• Ensure the report includes contextual, time bound evidence to support the findings within. If the report does not include this, ask the Ratings vendor to provide these details and/or explain why they are not provided.
  • With regards to patching, ask how they take security backporting into account and where it is stated in their methodology. If they do not include backporting, ask why that is not clearly articulated in the report, along with an explanation of what the backporting does in terms of changing the findings.
  • Ask where their confidence rating is in their reported findings.
  • Does the report provide a means to verify that the findings are accurate, including that the information from the banner (which is modifiable) is what it says it is on face value? How do they know it is accurate?


Rating companies shall provide sufficient transparency into the methodologies and types of data used to determine their ratings, including information on data origination as requested and when feasible, for customers and rated organizations to understand how ratings are derived. Any rated organization shall be allowed access to their individual rating and the data that impacts a change in their rating.
— Principles for Fair and Accurate Security Ratings

Anyone provided with access to third-party Security Ratings reporting and data should:

  • Ensure understanding of how the Ratings company arrived at their conclusions.
  • Review their methodologies and see how comprehensive they are.
  • If they do not provide their methodology either as part of the report or via a publicly-accessible link, question why they do not.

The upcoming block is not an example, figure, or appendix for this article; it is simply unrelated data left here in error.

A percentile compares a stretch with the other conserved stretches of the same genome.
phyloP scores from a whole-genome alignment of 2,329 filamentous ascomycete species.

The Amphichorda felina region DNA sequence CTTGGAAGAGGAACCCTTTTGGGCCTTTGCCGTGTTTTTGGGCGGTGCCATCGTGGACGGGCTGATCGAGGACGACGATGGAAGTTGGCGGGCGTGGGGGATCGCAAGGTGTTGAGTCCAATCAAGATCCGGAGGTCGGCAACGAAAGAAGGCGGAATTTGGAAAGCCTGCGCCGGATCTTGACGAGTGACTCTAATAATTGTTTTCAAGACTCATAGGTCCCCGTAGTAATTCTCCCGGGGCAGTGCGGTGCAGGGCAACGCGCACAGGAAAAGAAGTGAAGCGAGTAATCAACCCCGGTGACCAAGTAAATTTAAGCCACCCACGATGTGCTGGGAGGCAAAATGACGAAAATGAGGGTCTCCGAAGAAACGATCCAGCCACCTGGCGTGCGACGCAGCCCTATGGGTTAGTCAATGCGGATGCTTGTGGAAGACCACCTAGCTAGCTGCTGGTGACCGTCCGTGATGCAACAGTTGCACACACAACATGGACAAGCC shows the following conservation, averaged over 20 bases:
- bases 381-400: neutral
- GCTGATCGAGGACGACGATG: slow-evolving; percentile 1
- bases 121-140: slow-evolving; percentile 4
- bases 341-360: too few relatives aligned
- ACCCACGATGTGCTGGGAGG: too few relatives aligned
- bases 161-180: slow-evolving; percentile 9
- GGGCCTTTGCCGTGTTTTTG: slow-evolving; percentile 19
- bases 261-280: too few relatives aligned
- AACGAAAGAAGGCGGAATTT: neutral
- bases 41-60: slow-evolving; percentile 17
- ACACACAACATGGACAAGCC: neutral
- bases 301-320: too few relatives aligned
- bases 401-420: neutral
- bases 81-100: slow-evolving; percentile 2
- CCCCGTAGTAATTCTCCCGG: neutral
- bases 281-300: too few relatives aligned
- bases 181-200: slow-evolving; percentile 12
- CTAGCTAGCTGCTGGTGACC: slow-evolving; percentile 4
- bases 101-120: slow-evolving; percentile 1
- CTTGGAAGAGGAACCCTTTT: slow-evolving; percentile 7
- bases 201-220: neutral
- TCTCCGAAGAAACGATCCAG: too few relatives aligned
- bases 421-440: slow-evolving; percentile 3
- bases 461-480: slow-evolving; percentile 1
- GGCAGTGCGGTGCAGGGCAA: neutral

• Ensure that you and your organization are allowed access to full and complete information related to the score, and not just a summary report that includes only a subset of measured data .


Information disclosed by a rated organization during the course of a challenged rating or dispute shall be appropriately protected. Rating companies should not publicize an individual organization’s rating. Rating companies shall not provide third parties with sensitive or confidential information on rated organizations that could lead directly to system compromise.
— Principles for Fair and Accurate Security Ratings

Organizations should think about the type of information they are viewing in these reports — even (and especially) if the findings don’t belong to them. Ratings vendors provide their customers with reports that they describe as an unprecedented, accurate analysis from millions of data points of passively captured data. This does not mean that it’s ethical to share all the collected data with anyone that pays, while restricting the same information from those being assessed. This could lead to a pay-for-exploitation business model.

Anyone provided with access to third-party Security Ratings reporting and data should:

  • Ask their Security Ratings company who they share reports and data with, and if different levels of contextual evidence are provided to assessed organizations than to customers. If not, why not?
  • Review the reports provided and determine if the information shares IP addresses and hosts in conjunction with vulnerabilities. Ask if there is a reason they are providing the IP address and hostname next to the finding they claim makes it vulnerable.